The Kaplan Collection also contains important original source materials documenting the history of Atlantic Jewish emancipation and the beginnings of modern Jewish politics. For example, you find the original printing of the British Plantation Act of 1739, which granted Jews and other non-subjects in the colonies’ naturalization. You find primary sources that tell the story of how Jews became American citizens, how their constitutional rights were secured, and how their state rights were eventually won. You can learn too about painful episodes of oppression, anti-Jewish antagonism, both social and political, the conflicted position of Jews on opposite sides of the American Civil War.
The collection of rare early American newspapers includes reprintings of the famous letters of congratulations sent by the Jewish congregations of the new republic to George Washington on the occasion of his inauguration as the first president of the United States. Found here is perhaps the most important exchange in American Jewish letters, that between Moses Seixas, representing the Jews of Newport, and Washington, in which he famously echoes Seixas’ phrase “to bigotry no sanction.” The phrase heralded a new epoch for Jews as citizens of a republic entitled to the same rights and privileges as all other (male) citizens. Remarkably, the Kaplan Collection holds copies, some in mint condition, of the contemporary newspaper reprintings of the letters from all six cities (Newport, New York, Philadelphia, Richmond, Charleston, and Savannah). Other newspaper accounts, pamphlets, and broadsides bear witness to painful episodes of resistance to Jewish civil rights such as occurred during the legislative debates over the Maryland Jew Bill to rectify the exclusion of Jews from serving in that state’s assembly, political infighting during the Jacksonian era, and in other moments of anti-Jewish antagonism, both social and political, such as the Mortara Affair in 1858, an international uproar caused by the Vatican’s defense of the secret baptism of a Jewish infant who later was taken from his parents to be raised as a Catholic.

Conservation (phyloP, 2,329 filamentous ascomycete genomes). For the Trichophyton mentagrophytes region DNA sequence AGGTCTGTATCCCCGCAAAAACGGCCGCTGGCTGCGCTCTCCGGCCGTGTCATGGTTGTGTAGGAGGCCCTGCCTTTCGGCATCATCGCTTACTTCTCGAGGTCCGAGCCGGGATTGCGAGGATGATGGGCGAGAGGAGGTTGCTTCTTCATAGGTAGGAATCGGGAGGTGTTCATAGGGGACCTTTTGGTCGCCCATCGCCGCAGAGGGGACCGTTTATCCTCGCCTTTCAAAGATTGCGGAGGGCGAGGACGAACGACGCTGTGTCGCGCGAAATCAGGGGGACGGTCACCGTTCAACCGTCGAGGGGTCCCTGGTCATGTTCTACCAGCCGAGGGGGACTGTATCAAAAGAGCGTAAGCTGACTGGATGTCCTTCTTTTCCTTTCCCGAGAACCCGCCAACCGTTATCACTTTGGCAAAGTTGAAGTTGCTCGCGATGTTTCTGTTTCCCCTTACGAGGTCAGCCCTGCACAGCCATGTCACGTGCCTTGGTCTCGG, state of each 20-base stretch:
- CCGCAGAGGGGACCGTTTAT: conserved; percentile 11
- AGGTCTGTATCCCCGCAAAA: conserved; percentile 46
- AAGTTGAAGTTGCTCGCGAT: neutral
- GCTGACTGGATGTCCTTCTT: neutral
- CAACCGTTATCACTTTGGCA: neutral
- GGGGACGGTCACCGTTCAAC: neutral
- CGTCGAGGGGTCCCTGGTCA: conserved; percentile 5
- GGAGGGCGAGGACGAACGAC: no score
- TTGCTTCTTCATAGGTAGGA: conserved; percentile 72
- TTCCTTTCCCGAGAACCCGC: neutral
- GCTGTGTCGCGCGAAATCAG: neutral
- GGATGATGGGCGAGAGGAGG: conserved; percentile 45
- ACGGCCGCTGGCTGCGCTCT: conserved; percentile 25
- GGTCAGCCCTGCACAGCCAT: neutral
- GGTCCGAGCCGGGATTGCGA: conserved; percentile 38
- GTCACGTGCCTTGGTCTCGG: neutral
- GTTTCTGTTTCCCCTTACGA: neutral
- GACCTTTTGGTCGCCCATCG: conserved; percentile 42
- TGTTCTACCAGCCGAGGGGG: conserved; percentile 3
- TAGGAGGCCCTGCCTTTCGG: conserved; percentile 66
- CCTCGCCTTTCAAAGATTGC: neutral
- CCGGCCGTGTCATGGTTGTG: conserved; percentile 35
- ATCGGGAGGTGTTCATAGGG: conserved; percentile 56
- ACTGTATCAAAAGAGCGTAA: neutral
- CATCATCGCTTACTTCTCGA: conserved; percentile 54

Finally, in the field of American Jewish religious history, the Kaplan Collection contains unique documents of the history of observant Judaism in early America, a subject that until recently has received scant attention relative to the study of the origins of Reform and Conservative denominations of American Judaism. Most notably, the Kaplans built the largest private collection of personal correspondence of Isaac Leeser, the most important antebellum American Jewish communal leader, institution builder and publisher. These sources have been inaccessible to scholarship for a generation and now are available to help rethink the history of enlightened observant Judaism in America. While some histories of early American Jews have focused on forms of assimilation, secularization or reform, the Kaplan Collection, without neglecting any of these traditional subjects, meanwhile paints an entirely different canvas of religious renaissance and revival.